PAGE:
These matters are as you can see a bit complicated as far as this history, but working with actual examples to be considered we can better analyze their character and probable date and source.

Looking forward to hearing from you and more on your planned project.
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Old 20th September 2017, 08:55 PM   #7
urbanspaceman
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Default Shotley Bridge History

Hello Folks, and thank-you for the warm welcome.
Because I live a mere 40 minutes from Shotley Bridge, you would have expected me and this applies to almost everyone here on Tyneside and its environs to have known at least a little about the sword-makers. However, it was only when I came across a local-history publication, regarding the SB Smiths, about twenty years ago, that my attention was alerted. The book, published in 1973, and written by David Richardson the grandson of Mary Oley (the penultimate resident extant of the Solingen immigrants) had been the go-to source of information until David Atkinson brought things up to date in 1987. This book was subsequently revised and updated by John G. Bygate at the turn of this century (isn't it strange to have to specify which century is turning?); and until Richard H. Bezdek brought fresh knowledge and insight to the history in his book 'Swords and Sword Makers of England and Scotland' there was precious little else other than spurious articles here and there such as were mentioned by your own Ibrahiim al Balooshi.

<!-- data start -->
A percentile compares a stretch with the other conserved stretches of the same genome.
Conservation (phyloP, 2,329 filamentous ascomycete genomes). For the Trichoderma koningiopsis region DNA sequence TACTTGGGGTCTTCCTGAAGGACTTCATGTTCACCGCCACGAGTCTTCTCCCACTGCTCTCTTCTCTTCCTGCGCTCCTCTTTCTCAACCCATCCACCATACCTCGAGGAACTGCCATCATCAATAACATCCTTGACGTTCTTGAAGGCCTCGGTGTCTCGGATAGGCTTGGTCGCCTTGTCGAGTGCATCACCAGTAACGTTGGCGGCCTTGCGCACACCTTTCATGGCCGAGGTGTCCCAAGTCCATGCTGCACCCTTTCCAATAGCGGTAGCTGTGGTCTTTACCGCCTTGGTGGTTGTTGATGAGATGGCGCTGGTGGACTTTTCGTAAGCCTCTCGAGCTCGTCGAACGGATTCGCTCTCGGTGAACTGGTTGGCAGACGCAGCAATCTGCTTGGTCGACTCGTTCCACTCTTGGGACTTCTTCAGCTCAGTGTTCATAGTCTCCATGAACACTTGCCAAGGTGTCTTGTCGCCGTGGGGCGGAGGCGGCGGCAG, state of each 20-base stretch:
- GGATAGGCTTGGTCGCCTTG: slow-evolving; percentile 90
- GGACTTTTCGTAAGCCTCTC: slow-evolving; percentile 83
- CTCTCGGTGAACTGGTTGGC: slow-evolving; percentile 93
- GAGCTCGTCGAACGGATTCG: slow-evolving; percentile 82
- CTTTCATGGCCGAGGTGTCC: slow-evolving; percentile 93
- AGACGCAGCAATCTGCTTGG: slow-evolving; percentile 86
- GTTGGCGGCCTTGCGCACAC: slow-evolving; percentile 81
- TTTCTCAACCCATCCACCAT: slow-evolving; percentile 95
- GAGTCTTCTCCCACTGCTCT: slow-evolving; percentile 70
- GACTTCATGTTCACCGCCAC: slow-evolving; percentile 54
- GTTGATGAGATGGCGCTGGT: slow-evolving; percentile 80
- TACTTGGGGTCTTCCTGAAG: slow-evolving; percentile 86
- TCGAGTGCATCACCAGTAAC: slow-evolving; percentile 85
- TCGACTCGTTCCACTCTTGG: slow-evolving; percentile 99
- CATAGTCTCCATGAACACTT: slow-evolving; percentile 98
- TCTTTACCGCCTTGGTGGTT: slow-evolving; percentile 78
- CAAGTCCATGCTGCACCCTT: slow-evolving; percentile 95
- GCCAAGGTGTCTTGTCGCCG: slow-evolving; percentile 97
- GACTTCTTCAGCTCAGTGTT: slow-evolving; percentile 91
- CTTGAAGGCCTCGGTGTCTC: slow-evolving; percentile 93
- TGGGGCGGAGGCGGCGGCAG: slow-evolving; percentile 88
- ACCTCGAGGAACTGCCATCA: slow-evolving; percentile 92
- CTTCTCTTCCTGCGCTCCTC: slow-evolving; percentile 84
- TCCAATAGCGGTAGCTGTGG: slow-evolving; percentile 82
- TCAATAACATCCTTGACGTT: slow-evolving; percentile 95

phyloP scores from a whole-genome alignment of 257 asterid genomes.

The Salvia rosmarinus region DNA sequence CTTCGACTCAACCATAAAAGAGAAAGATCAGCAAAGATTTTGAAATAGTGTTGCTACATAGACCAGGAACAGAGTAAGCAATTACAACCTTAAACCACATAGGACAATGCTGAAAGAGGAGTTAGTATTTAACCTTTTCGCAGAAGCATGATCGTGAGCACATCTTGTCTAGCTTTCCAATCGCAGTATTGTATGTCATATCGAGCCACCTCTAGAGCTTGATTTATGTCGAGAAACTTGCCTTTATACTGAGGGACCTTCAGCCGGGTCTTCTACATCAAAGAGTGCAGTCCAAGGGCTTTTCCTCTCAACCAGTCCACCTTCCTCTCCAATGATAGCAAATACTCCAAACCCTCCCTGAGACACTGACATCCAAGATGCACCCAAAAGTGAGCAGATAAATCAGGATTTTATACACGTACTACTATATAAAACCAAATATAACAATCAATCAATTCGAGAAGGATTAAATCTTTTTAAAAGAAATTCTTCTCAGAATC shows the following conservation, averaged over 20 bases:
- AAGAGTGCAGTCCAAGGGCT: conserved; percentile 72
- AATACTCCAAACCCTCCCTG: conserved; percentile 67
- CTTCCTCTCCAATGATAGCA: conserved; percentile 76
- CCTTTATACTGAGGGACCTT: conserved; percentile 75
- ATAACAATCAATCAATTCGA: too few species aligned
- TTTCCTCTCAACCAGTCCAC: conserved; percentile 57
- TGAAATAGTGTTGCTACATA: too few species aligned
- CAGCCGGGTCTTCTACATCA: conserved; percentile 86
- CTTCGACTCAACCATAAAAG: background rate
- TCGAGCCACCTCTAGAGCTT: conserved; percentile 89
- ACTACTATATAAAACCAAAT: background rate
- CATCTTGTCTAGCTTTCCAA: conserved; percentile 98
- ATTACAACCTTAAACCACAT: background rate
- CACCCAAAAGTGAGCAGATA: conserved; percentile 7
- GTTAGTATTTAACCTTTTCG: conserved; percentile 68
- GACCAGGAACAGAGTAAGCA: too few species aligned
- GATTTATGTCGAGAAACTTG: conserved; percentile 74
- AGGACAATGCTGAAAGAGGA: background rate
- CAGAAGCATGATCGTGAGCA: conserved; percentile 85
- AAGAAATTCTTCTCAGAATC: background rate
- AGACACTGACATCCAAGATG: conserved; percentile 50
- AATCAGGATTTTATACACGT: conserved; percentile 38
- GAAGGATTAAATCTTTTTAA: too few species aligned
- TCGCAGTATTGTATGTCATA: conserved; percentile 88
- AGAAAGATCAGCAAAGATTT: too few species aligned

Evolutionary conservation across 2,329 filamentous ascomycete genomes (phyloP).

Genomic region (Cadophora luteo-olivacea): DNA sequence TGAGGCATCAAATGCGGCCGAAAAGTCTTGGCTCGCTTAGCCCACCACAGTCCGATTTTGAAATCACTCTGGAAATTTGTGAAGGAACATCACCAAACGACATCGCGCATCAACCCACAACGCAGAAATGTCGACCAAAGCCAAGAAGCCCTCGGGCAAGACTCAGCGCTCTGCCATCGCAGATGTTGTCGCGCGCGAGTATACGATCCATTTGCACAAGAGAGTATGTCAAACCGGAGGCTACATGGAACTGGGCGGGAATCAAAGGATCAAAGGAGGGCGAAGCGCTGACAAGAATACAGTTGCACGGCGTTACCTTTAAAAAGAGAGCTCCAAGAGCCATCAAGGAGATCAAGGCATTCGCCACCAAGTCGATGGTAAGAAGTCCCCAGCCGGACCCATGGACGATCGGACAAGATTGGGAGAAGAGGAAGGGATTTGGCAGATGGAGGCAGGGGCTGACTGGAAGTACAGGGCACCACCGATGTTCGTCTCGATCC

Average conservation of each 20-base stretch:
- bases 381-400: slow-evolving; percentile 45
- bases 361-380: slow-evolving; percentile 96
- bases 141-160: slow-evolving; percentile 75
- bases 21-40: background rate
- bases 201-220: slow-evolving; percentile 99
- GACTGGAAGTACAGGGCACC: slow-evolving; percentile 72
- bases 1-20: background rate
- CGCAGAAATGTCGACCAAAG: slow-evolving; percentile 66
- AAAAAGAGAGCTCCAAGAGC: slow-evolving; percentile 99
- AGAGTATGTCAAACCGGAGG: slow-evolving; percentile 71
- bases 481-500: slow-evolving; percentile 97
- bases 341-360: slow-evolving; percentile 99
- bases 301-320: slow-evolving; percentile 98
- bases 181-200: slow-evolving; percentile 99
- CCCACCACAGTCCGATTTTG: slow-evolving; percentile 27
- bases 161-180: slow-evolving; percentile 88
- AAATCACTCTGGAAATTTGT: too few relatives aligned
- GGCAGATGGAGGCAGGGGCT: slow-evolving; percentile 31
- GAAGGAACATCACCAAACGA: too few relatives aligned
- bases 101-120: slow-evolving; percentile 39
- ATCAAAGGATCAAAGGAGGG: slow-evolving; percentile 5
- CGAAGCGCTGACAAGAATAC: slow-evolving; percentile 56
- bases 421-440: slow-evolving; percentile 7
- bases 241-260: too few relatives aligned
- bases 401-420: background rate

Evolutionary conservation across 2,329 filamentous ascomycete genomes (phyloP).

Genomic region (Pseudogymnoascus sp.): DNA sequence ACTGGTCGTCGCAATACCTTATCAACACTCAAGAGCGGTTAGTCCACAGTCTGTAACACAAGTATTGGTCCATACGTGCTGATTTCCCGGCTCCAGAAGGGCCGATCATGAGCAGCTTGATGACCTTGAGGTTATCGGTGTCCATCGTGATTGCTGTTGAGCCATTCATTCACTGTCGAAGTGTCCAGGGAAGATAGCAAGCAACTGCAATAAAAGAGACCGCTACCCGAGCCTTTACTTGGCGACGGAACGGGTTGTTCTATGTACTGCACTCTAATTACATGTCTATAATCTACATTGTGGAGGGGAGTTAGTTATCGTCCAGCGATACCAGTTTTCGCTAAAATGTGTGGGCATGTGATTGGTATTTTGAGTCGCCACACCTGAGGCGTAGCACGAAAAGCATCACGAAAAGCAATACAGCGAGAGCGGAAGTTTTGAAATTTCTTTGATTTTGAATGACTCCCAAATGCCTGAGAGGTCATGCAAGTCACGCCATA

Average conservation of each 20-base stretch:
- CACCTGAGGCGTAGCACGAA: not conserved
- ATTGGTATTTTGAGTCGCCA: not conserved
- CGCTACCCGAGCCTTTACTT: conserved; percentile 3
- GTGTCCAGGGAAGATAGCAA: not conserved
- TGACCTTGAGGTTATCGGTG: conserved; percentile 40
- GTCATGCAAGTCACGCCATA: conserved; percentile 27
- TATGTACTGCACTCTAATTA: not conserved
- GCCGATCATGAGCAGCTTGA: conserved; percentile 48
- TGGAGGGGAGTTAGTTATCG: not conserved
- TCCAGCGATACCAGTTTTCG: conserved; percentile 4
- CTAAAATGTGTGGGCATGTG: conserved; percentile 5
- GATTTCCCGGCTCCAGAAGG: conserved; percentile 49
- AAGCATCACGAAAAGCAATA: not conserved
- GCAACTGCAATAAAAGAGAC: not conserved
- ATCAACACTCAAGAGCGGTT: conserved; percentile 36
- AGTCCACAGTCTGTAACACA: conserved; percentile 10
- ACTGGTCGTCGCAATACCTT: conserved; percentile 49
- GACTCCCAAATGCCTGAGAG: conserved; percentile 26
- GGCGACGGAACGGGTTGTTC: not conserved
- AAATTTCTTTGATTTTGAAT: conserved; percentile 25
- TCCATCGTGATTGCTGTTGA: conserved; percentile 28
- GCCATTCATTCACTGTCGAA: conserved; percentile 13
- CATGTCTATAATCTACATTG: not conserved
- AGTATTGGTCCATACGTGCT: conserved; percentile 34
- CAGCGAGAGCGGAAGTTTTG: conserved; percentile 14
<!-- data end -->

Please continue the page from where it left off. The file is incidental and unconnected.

Consequently, further investigations were confined to simply keeping an ear cocked until a friend, who works around the area giving talks on local history and heritage, asked me for any subjects she might pursue, and I suggested the SB sword-makers, little realising that she expected me to present her with all the salient facts and etc (story of my life).
As I began to refresh and update my knowledge of the subject I realised there was a great deal missing and a great deal in error (the business of Mohll and Mole being a perfect example) that demanded diligent research.
I've been at it, off and on, for most of this year now; found an SB sword (I hope); learned, by osmosis, much that is of interest but not necessarily pertinent; and realised there was sufficient material for a new book; although, we are talking about a self-published, local-history booklet here, such as I have successfully achieved before on alternative subjects.
Obviously, I can't begin to detail all the material I have accumulated this far, but one thing keeps cropping-up again and again that has led me to suspect we may have all been the subjects of a gigantic ruse, and that is the total absence of an SB made trefoil short-sword to date. However, "The Smallsword in England", James Aylward, 1945, may change my mind once I have acquired said book thank-you Jim so I am about to buy a copy forthwith. That aside, has anyone ever seen one?
OK: hopefully, this is the beginning of a beautiful friendship.
Best Regards, Keith.
ps. Just to whet your appetites, I have attached an exceptional couple of pictures.
[IMG]